Forest in Fourmile Canyon 1

Joshua Onysko and his company, Pangea Organics, have partnered with One Tree Planted to help regrow Fourmile Canyon’s pine and helm forest lost to wildfire in 2010.

Call it a company’s social responsibility or a personal desire to affect change in the environment, but, no matter what, on April 22, Earth Day, Joshua Onysko, founder of Pangea Organics, and a team of up to 500 people are going to stick 20,000 trees in the ground.

This reforestation effort, led by Boulder-based Pangea Organics, is meant to be a start in mending the 8,000-acre burn scar from the 2010 Fourmile Canyon Fire. Onysko, who lives on 20-acres in the canyon, had taken to replanting trees on his property noting the slow-to-no natural revitalization over the last seven years. It was then he decided to include his company and expand the effort.

“People have thought that the forest will regrow itself, but with climate change that isn’t really the case,” Onysko says. “Burns from the early ‘80s haven’t come back yet because it is really dry now. A lot of fires, including the one in Fourmile Canyon, came from humans. Now it’s up to humans to stimulate growth in the burn areas.”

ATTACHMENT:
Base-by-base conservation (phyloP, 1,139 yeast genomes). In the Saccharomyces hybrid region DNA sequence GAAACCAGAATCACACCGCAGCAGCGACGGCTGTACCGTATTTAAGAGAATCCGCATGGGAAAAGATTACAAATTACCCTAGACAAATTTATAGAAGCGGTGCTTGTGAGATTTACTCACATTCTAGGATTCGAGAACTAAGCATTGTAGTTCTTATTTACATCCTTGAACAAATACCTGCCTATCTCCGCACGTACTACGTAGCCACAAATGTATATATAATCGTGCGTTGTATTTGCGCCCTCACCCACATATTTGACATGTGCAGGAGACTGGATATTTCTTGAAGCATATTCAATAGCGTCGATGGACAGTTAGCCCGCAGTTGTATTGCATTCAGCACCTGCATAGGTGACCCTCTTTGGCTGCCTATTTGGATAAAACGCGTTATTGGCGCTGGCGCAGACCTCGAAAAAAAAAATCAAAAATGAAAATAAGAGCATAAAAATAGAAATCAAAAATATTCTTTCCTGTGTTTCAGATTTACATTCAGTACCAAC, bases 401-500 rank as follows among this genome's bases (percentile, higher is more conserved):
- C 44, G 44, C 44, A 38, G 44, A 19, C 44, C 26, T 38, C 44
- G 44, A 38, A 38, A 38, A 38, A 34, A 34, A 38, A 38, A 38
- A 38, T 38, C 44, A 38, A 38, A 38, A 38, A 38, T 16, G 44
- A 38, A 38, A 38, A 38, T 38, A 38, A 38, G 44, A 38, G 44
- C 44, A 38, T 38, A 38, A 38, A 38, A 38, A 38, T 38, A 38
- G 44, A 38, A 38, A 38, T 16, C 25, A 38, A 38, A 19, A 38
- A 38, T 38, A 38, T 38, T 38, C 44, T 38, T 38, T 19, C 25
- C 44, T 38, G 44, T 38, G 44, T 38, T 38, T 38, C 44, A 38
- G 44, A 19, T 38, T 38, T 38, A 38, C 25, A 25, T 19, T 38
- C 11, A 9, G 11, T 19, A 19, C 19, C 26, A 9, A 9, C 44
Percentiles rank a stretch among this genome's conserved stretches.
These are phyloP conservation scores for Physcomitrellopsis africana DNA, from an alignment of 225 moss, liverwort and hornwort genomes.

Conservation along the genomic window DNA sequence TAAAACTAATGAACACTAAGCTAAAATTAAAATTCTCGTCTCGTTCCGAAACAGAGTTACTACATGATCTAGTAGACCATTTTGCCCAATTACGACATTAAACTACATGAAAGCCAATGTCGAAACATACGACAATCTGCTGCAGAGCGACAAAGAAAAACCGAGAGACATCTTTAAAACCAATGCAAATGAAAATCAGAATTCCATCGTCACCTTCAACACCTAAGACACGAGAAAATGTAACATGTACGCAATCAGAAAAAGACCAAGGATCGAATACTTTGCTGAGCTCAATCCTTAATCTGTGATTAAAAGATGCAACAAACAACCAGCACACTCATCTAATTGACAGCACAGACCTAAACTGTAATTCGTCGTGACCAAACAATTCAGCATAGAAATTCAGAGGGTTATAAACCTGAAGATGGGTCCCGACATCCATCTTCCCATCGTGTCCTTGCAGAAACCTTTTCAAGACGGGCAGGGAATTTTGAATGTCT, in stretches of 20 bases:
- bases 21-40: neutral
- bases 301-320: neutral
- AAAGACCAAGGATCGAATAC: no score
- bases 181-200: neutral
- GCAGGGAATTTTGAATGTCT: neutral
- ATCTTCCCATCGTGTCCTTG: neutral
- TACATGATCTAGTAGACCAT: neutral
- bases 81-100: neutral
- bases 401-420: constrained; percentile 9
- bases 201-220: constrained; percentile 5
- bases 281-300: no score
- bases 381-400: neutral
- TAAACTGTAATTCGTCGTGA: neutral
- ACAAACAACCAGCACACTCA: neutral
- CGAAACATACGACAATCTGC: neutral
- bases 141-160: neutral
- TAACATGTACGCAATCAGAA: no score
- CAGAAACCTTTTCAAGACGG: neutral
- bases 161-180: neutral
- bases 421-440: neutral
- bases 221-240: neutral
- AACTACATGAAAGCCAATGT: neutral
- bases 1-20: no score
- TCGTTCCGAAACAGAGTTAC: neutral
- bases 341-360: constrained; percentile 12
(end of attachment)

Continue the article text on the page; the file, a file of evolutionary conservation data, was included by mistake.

Pangea Organics is partnering with a Boulder-area nonprofit, One Tree Planted, which creates a matching system for donations to buy trees. But here’s the thing about having a bunch of trees: you have to plant them.

“My grandpa used to say that you can’t grow trees in your mind – you have to get them in the ground,” Onysko says. “Right now we have about 250 volunteers and we’re looking for about 500 total.”

There is a Facebook page called “Pangea Organics Earth Day Tree Planting!” if you want to help out.

The 20,000 trees Onysko and One Tree Planted have acquired from a tree nursery at Colorado State University are expected to cover 100 acres. Keep in mind, these aren’t trunked out 10’-tall trees that take the Paul Bunyan-type to plant; they are six-inch seedlings.

The project this year won’t revitalize the entire burn area of Fourmile Canyon, but Onysko hopes the efforts of his company will snowball into an annual act of tree planting supported by other businesses in the Boulder community. Already, The Kitchen Community, Whole Foods Market and Big Red F Restaurant Group are forming teams to help plant, and Whole Foods will be providing a picnic lunch for all volunteers.

“The part of the canyon we’re focusing on is the most visible part of Fourmile with thousands of people driving and riding their bikes up the canyon,” Onysko says.  “We have beautiful mountains, wildlife and trees. As residents of Boulder, we need to become stewards of the land. Acting locally makes a big difference.”

All it takes is a push, and the initiation of this project by Onysko and Pangea could have exponential effects as seedling grows to a tree, a tree makes a pine cone, the pine cone makes another tree and so forth until, finally, the pine and helm forest of Fourmile Canyon once again stands tall and green.